When everything goes as planned, a business owner builds value in her business over time by increasing customers, sales, and profit. When it comes time to exit the business, whether for retirement or to pursue another venture, she will be able to sell the earning capability of that business to a buyer who sees an opportunity to take it even higher.
Unfortunately, things don’t always go as planned, and if the business is unable to generate enough positive cash flow, for legal, health, regulatory or other personal reasons, that business may be forced to cease operations and close its doors.
While not necessarily a planned event, all is not lost when a business shuts down. If the business owner has material assets in the form of significant leasehold improvements, FF&E, inventory, transferable permits and licenses, or a coveted real estate location (whether owned or with favorable lease terms), they may still be able to find a buyer for these assets in place. In this type of sale, the buyer is acquiring the assets of the business and not an ongoing operation and its cash flow.
Surprisingly, far too many small business owners simply shutdown, without realizing their business still has value. In fact, a business sold for its assets alone can be quite valuable, regardless of its financial performance, and many buyers are searching specifically for these types of opportunities now and will be increasingly common looking forward. In its Q2 2020 Economic Average Report, Yelp reports that 72,842 of the businesses on its platform have permanently closed as of July 10, 2020. This total includes 15,770 restaurants, 12,454 retail businesses, 4,897 in the beauty industry, 2,429 in the bars and nightlife category, and 1,930 in the fitness industry. While the COVID-19 pandemic has disproportionately affected these industries, there are buyers willing to look past the pandemic to acquire the best locations and assets to launch their concepts.
Benefits of Selling a Closed Business for the Seller
If things aren’t going as planned for your business due to unforeseen circumstances (such as a pandemic or other market forces), what do you do? Unless you have the capital to allow yourself the time to turn things around, you can either simply walk away and turn in the keys to your landlord (who may have claim to your business assets as collateral against your lease), or try to find a willing buyer for the physical assets of your business. Here are some situations where it is worthwhile to consider the latter:
1) You have made significant leasehold improvements
If you have made significant leasehold improvements in the form of build-out or the installation of custom equipment, a new operator may value these and should be willing to pay you versus having to take on this work himself. Matt Coletta, Co-Founder and Managing Partner at M&A Business Advisors in California helped a client in a similar situation recently. The business was a high end, high volume day spa in the wine country that had previously invested over $500,000 in improvements and equipment. The business was closed due to the pandemic and the owner needed to relocate out of the area. Rather than simply walk away from the lease, Coletta was able to find a buyer and helped renegotiate the lease with a cooperative landlord to provide front-end rent relief for the buyer. In terms of valuations for a “Sale of Assets in Place”, Coletta offers: “every deal is unique and is ultimately valued based on what a willing buyer and willing seller agree to. In this case, the business was generating significant cash flow pre-pandemic, so the buyer had confidence in the potential down the road.” The business was sold at a significant discount, but the seller was able to generate some funds from the sale and Coletta was able to terminate the seller’s existing lease that had 3 years remaining on the term.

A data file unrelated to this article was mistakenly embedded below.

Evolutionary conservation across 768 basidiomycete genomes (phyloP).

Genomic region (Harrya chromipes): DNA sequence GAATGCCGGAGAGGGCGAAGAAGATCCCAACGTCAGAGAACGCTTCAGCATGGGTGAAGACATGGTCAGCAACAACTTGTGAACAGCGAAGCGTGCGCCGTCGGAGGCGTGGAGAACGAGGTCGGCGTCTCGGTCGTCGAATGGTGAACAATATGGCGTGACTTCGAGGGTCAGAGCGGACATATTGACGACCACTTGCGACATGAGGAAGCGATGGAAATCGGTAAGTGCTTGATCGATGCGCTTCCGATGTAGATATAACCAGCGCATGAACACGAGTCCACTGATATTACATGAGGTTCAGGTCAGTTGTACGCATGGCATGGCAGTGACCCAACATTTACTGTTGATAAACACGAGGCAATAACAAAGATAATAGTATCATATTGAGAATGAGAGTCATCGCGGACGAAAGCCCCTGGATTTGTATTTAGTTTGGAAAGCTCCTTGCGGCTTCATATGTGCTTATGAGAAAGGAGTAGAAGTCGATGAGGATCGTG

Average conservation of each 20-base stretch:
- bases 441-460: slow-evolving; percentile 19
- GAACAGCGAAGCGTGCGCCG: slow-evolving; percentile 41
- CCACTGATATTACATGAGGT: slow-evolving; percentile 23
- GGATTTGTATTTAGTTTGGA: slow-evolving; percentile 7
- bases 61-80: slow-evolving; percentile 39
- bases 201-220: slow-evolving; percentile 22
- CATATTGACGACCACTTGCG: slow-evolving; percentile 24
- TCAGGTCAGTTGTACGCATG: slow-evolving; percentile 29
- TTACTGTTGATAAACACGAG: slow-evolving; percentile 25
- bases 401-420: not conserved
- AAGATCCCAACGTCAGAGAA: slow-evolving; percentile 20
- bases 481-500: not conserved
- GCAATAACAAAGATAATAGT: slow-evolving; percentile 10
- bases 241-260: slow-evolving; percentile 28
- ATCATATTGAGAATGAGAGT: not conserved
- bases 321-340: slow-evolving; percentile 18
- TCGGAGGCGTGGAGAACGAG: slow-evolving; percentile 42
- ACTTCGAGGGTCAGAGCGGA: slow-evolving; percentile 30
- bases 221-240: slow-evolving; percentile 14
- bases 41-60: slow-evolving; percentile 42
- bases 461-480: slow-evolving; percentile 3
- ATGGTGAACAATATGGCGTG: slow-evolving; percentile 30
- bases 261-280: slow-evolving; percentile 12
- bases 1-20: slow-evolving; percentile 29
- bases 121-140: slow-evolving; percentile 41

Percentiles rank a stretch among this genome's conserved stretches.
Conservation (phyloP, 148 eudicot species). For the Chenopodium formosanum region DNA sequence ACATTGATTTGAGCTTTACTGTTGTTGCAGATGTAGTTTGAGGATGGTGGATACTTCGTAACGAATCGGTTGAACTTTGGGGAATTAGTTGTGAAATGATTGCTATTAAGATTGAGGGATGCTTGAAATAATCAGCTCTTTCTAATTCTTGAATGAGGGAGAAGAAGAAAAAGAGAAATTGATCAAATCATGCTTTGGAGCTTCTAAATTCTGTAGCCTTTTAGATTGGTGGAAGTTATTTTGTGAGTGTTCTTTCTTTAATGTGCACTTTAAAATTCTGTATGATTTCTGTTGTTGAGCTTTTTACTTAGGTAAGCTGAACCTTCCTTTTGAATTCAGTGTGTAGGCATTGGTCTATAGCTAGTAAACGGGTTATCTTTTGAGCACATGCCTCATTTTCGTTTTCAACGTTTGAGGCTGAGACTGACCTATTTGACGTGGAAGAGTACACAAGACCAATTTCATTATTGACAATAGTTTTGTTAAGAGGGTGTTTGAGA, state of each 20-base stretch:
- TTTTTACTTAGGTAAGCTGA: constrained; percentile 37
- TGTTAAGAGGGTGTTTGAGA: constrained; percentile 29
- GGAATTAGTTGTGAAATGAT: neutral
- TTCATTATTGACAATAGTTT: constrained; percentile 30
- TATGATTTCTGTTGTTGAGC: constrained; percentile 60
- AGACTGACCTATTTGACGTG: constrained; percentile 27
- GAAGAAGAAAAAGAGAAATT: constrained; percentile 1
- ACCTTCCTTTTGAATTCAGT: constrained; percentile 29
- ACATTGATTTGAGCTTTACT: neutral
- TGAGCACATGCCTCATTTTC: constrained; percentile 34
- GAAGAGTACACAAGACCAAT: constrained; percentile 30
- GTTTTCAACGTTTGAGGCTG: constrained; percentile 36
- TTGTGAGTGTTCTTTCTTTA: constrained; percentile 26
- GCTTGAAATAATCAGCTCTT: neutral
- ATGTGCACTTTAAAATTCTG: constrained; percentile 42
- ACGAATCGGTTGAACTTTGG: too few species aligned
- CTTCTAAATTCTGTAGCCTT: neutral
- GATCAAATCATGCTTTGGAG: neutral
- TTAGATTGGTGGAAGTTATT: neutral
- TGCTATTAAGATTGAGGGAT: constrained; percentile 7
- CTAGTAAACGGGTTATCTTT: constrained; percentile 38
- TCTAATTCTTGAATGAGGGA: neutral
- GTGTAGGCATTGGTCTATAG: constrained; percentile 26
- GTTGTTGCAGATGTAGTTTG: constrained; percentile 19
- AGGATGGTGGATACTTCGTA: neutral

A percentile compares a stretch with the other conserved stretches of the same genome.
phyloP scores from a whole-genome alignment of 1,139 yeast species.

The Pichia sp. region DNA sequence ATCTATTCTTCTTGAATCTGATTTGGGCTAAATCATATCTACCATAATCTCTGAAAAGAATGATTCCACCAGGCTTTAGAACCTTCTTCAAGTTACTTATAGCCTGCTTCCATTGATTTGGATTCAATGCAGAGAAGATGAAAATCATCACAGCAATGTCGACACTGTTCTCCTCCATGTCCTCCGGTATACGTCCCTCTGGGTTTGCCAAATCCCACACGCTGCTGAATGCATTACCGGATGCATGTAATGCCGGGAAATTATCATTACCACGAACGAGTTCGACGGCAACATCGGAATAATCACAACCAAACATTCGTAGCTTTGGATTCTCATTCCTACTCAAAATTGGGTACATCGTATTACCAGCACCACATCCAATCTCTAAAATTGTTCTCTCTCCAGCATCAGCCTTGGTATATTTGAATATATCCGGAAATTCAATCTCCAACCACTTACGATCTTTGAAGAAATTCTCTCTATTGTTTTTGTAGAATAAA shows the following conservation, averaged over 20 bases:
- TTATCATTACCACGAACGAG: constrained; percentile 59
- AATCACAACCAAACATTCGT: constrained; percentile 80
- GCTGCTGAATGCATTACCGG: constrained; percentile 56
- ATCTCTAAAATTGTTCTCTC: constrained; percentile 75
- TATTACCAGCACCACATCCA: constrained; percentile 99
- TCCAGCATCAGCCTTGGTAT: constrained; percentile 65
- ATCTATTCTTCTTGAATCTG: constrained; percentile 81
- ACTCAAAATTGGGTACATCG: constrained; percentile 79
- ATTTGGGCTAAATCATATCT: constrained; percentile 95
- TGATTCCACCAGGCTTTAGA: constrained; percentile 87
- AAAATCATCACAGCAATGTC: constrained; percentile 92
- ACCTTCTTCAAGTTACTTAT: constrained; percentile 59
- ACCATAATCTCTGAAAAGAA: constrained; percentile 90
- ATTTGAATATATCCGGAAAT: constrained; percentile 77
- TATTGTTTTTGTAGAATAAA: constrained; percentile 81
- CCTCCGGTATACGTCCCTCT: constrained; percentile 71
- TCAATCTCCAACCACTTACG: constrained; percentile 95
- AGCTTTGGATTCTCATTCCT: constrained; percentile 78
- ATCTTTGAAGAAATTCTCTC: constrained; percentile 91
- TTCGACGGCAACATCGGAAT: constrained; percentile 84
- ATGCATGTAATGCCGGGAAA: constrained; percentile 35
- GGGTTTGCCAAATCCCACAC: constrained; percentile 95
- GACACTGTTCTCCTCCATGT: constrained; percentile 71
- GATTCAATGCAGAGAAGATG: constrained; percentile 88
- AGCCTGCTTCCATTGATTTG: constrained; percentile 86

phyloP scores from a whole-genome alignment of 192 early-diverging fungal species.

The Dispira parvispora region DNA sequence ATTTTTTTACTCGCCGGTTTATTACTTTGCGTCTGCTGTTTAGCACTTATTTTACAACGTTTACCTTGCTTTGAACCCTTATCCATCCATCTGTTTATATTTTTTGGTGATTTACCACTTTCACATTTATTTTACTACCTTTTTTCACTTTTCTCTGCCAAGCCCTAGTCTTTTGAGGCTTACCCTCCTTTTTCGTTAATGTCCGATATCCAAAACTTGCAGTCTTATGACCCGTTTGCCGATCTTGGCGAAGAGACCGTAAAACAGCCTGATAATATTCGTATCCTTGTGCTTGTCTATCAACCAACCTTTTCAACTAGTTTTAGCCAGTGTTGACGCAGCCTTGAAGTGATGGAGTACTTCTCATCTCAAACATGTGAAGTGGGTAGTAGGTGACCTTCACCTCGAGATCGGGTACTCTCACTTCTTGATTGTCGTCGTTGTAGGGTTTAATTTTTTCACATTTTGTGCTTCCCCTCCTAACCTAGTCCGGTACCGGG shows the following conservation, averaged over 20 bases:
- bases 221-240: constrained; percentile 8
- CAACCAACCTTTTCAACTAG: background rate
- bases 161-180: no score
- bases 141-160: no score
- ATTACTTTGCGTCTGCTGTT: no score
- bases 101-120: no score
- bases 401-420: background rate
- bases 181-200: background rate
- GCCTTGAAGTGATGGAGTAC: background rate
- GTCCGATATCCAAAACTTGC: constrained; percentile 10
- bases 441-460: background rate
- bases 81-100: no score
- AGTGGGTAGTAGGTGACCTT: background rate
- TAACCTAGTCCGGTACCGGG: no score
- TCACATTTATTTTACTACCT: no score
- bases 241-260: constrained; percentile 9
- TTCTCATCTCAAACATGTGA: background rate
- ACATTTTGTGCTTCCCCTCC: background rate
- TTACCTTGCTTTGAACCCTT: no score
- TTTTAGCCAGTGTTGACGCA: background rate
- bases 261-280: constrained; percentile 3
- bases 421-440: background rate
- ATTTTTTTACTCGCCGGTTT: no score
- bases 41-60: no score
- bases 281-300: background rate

2) You have material physical assets in the form of FF&E, licenses, intellectual property or inventory
Sometimes the physical assets of the closed business may carry enough value themselves to warrant pursuing a sale. For example, in the bar and restaurant industries, liquor licenses are a valuable and coveted asset. Similarly, specialized cooking, refrigeration, and cleaning equipment is of value to a new restaurant operator. The sale of assets is extremely common in the restaurant sector, where starting from scratch can take a year or even longer before becoming fully operational, often due to lengthy permitting processes. In other sectors, such as manufacturing, there may be extensive value in existing infrastructure or in specialized factory equipment, inventory, or intellectual property that can be repurposed by another manufacturer.